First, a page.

The moves made by GuySuCo and DDL to address alcohol consumption in Guyana are welcomed.
DDL has sought to reinforce the legal restrictions on underage drinking by asking their retailers to commit to following the law. A few years ago, Demerara Tobacco had done a similar exercise with preventing the sale of cigarettes to minors.
This first step is important, since many children are sent to buy alcohol for their parents’ consumption, and many of these children have reported feeling powerless, knowing that what they buy is going to cause problems and are often scared to say no.
DDL has sophisticated marketing experience to be able to also re-educate those who send children to buy liquor. At the same time, DDL would hopefully also tackle the problems of adult drinking in their future campaigns, and it would be nice to have had an additional statement like: “I declare that I will decline to sell or have anyone in my shop whose wife/mother/sister/children/family has asked me to refuse to sell liquor to that person.”
GuySuCo wants to encourage moderate drinking, according to the report in SN on 22 February, 2009. This is being done in collaboration with the Ministry of Health. The trouble though is that GuySuCo is reluctant to say: “Stop Drinking” and, in the article with the Occupational Health and Safety Officer, the campaign reflected a kind of nervous caution offending any worker.
That is valid given the industrial relations climate of GuySuCo. So, why not bring GAWU and NAACIE on board and have them openly participate in an approach which no longer endorses alcohol consumption. Has GAWU changed its position of the use of liquor at May Day parades and rallies? I remember walking behind a contingent and having alcohol passed down to me at 9am a few years ago.
The strategy of engaging the workers is important. There must be people in GuySuCo who do not consume alcohol, or who have struggled and have stopped drinking, at all levels of the industry. The involvement of those people in the campaign would show that responsible behaviour is possible with all workers.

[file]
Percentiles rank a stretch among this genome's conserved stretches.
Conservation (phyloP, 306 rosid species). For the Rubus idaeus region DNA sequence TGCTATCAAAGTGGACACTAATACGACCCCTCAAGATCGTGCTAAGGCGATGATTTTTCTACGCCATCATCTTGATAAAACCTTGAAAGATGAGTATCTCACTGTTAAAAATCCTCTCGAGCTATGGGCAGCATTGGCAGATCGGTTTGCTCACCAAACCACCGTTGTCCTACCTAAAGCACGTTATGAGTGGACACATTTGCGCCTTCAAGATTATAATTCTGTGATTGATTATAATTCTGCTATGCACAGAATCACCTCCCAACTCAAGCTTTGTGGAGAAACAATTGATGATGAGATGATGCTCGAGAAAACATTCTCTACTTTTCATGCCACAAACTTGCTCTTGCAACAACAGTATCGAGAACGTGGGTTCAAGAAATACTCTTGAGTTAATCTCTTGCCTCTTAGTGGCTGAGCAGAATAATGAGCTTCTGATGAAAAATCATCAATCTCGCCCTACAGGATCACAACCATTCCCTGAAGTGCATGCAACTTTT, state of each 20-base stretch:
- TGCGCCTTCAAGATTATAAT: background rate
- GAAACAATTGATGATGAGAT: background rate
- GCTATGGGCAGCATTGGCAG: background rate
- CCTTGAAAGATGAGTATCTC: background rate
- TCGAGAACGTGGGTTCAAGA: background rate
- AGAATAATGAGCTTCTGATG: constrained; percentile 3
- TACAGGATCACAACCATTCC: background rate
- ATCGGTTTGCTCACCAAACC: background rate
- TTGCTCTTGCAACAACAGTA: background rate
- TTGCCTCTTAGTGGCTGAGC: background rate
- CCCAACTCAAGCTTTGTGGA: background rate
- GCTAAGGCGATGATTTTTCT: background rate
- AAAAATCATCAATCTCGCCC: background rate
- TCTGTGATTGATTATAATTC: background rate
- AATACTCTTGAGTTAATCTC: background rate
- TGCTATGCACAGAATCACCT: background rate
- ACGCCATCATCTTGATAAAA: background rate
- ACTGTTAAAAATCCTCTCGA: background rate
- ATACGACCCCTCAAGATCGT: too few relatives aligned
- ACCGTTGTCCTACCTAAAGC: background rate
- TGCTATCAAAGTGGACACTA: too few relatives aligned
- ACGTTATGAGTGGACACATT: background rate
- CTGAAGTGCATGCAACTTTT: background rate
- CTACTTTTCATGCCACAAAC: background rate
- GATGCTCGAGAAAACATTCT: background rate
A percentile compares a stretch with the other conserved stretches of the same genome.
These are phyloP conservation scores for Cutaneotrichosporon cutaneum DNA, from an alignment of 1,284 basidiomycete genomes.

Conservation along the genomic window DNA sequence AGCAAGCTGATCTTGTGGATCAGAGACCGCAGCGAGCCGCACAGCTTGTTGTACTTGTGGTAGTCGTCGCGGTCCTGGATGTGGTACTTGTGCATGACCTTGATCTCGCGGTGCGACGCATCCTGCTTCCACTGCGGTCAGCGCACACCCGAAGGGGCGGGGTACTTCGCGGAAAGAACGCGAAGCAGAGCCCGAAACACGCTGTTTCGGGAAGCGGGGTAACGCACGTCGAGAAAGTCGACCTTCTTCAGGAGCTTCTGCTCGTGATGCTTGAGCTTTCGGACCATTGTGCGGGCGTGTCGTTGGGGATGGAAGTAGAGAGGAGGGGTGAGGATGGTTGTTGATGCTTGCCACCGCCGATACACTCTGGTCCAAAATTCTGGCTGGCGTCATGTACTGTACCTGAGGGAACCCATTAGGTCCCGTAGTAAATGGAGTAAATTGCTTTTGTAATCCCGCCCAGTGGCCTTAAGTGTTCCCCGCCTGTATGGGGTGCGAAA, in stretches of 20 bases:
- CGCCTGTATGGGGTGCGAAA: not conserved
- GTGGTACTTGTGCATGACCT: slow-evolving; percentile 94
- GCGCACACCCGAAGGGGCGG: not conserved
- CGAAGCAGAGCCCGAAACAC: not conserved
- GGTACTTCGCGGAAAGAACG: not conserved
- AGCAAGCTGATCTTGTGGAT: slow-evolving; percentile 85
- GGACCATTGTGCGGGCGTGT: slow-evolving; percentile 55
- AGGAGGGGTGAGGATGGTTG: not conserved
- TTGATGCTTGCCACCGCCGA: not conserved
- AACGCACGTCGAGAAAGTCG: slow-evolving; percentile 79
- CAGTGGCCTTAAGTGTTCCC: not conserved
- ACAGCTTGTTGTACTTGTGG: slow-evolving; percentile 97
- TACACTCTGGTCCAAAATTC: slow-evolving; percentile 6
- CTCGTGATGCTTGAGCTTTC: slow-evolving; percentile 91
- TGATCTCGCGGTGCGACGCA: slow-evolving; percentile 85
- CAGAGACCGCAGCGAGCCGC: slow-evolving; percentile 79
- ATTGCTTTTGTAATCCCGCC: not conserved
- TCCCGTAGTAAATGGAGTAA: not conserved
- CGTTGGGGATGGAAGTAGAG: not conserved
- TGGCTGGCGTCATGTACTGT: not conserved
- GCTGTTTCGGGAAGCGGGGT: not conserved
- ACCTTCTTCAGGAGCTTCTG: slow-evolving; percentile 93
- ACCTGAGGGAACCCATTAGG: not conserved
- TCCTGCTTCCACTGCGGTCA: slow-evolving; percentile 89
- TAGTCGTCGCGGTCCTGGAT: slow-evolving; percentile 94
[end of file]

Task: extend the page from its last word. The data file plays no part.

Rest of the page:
We should be comparing the anti-smoking campaigns and the anti-drinking ones. There are more assertive steps to no-smoking, and there have been global steps to realign the tobacco industry.
Somehow, there is this fear still to do the same for alcohol. Guyanese should know that the propaganda about ‘alcohol having health benefits’ is usually about the use of red wine in combination with Mediterranean style diets (and lifestyles?). There are no known health benefits of rum, vodka, beer, which seem to be the choices of use here. The drinking patterns in Guyana are not only of alcoholism, but also of binge drinking at specific times.
There are many drinkers of all types who appear to be healthy and who are not involved in any incidents of social destruction. Many smokers live long lives, too, without dying from any cancers.
Our bodies have their own ways of tolerating narcotics, and we should then open a discussion on whether we should include marijuana as one of the narcotics of choice which could be freely available.
Prohibition of any kind is not recommended as a strategy, but the social prohibition which has worked for tobacco seems to be the strategy which might work for alcohol consumption. And this would include a heavy restriction on advertising and promotion of alcohol as part of a healthy ideal lifestyle.
Kudos to DDL and GuySuCo for starting their work to deal with the problems of alcohol consumption in Guyana. However, they should not limit themselves.
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